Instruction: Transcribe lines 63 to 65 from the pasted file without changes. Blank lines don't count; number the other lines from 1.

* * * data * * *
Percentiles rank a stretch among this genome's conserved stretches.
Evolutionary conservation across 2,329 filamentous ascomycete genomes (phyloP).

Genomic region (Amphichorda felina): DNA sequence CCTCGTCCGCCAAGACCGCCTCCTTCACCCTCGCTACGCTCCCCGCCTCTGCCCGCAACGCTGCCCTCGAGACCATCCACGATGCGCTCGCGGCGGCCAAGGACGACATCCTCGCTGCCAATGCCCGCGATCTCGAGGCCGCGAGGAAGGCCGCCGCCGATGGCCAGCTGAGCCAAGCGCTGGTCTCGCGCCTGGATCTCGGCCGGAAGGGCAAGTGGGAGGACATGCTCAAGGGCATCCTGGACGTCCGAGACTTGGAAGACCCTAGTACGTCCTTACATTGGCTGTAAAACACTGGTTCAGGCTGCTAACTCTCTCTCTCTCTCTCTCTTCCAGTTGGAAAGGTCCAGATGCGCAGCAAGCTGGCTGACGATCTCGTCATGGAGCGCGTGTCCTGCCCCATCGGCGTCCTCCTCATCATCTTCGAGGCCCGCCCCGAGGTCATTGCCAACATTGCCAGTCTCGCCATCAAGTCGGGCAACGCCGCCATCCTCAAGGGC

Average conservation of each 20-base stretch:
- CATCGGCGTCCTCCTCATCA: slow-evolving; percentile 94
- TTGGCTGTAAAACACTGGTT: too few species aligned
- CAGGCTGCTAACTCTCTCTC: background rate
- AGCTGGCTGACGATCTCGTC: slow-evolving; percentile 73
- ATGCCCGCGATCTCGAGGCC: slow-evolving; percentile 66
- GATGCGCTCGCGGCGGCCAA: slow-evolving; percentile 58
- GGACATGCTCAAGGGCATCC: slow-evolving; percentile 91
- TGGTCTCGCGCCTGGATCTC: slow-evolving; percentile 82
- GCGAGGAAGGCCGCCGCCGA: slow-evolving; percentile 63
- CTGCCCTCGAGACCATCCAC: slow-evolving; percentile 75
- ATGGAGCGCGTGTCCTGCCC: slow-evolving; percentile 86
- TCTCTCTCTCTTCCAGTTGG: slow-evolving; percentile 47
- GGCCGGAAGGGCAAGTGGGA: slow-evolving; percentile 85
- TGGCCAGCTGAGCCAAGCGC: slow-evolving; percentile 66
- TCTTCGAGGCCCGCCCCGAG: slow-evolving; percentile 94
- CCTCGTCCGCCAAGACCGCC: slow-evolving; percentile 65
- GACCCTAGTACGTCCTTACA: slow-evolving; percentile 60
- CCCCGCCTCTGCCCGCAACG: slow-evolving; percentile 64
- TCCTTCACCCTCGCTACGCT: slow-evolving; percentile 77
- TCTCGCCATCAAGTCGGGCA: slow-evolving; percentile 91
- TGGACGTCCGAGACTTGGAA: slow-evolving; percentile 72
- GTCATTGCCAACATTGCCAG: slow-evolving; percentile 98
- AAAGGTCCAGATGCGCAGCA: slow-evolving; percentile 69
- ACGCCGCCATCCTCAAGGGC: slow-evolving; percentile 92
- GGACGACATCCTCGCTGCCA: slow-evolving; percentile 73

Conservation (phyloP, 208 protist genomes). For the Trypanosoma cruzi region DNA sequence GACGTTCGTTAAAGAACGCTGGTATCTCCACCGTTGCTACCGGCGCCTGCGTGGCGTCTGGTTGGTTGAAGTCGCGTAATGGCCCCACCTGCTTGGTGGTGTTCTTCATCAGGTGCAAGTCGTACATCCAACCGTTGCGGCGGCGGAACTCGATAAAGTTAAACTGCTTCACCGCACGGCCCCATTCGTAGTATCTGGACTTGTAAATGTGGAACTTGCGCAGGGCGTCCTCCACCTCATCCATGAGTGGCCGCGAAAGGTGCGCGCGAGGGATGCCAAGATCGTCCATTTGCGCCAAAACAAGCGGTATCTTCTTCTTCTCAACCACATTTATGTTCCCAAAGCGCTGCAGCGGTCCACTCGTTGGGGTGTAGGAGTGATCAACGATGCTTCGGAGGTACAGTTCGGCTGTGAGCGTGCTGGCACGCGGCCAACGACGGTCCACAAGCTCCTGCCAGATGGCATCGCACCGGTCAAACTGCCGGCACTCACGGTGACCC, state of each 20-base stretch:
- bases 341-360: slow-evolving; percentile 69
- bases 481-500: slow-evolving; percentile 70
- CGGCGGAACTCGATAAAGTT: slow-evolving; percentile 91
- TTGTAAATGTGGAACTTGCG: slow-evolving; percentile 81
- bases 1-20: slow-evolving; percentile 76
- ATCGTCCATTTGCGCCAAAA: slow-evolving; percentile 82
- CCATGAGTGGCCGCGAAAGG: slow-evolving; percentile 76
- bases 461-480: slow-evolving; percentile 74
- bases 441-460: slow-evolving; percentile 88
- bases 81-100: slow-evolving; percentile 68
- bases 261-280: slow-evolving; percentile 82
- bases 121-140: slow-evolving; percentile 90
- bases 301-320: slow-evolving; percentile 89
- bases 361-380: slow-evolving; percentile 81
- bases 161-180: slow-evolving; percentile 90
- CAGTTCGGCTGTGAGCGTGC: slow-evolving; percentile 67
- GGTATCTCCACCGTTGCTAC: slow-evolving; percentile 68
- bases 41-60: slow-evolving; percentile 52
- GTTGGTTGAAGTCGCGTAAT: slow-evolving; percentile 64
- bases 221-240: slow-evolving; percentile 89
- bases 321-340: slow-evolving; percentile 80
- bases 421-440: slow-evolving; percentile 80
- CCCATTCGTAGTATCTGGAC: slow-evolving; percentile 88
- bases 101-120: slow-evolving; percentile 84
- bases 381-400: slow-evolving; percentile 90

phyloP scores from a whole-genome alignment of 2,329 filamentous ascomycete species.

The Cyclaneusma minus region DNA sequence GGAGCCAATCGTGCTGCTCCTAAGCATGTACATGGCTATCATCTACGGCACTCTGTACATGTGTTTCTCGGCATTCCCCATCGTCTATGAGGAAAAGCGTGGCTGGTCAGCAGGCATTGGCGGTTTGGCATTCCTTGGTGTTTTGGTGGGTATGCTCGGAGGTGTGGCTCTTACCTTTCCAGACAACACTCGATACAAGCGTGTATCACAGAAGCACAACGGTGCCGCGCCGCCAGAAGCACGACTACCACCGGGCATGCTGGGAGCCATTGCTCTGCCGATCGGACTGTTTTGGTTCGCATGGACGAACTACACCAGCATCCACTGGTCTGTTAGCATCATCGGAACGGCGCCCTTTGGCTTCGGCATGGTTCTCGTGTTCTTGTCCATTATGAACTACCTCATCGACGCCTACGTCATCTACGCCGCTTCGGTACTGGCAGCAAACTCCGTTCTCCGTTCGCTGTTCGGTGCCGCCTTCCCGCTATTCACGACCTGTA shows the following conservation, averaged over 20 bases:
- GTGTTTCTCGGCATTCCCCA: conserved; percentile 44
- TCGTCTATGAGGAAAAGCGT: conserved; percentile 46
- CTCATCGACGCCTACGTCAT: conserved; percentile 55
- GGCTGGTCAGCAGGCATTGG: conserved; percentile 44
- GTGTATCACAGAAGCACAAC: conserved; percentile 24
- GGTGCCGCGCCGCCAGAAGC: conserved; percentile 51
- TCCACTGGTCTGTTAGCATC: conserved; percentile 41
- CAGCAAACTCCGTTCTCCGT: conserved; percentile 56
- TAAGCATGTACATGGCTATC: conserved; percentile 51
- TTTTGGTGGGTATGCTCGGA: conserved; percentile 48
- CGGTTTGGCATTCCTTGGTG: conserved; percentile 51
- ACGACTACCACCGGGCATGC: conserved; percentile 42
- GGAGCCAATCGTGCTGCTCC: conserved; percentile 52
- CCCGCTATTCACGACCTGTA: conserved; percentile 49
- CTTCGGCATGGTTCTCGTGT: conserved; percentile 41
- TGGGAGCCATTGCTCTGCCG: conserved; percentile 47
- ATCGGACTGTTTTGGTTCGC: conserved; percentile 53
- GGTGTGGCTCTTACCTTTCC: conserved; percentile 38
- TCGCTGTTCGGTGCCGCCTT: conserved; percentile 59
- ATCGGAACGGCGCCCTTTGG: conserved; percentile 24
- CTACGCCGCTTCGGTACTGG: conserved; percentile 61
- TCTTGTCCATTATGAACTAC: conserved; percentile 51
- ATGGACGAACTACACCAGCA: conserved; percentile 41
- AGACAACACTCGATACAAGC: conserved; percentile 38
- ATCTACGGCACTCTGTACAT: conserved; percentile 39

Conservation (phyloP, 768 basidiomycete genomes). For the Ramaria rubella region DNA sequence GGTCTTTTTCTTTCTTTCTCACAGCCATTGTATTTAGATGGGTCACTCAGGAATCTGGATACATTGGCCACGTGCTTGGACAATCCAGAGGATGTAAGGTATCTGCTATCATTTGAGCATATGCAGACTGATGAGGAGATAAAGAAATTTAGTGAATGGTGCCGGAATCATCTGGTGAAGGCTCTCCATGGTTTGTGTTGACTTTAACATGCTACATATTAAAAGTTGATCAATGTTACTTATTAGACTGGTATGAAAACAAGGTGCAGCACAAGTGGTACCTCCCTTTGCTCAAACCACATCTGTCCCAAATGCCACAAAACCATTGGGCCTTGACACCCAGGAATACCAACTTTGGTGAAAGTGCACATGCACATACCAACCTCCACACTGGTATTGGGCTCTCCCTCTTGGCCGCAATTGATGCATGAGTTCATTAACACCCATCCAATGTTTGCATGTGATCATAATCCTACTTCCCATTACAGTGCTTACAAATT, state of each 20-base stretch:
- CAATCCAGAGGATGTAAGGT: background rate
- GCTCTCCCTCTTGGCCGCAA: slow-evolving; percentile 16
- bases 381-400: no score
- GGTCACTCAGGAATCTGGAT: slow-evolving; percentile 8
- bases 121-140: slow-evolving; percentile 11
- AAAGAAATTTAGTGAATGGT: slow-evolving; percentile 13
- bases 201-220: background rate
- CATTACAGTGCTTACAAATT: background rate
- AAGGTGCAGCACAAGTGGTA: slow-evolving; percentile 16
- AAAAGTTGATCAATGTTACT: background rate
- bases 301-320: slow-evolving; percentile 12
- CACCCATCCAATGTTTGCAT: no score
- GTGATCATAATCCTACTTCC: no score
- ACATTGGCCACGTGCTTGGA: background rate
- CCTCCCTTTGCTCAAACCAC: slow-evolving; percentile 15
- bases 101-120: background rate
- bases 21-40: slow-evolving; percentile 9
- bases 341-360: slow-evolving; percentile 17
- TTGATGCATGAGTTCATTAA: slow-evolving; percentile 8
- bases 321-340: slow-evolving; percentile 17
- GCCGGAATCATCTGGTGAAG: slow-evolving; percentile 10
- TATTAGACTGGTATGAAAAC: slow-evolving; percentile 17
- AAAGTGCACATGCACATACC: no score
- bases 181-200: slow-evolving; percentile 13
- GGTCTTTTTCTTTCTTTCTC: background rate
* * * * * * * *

- GGTGCCGCGCCGCCAGAAGC: conserved; percentile 51
- TCCACTGGTCTGTTAGCATC: conserved; percentile 41
- CAGCAAACTCCGTTCTCCGT: conserved; percentile 56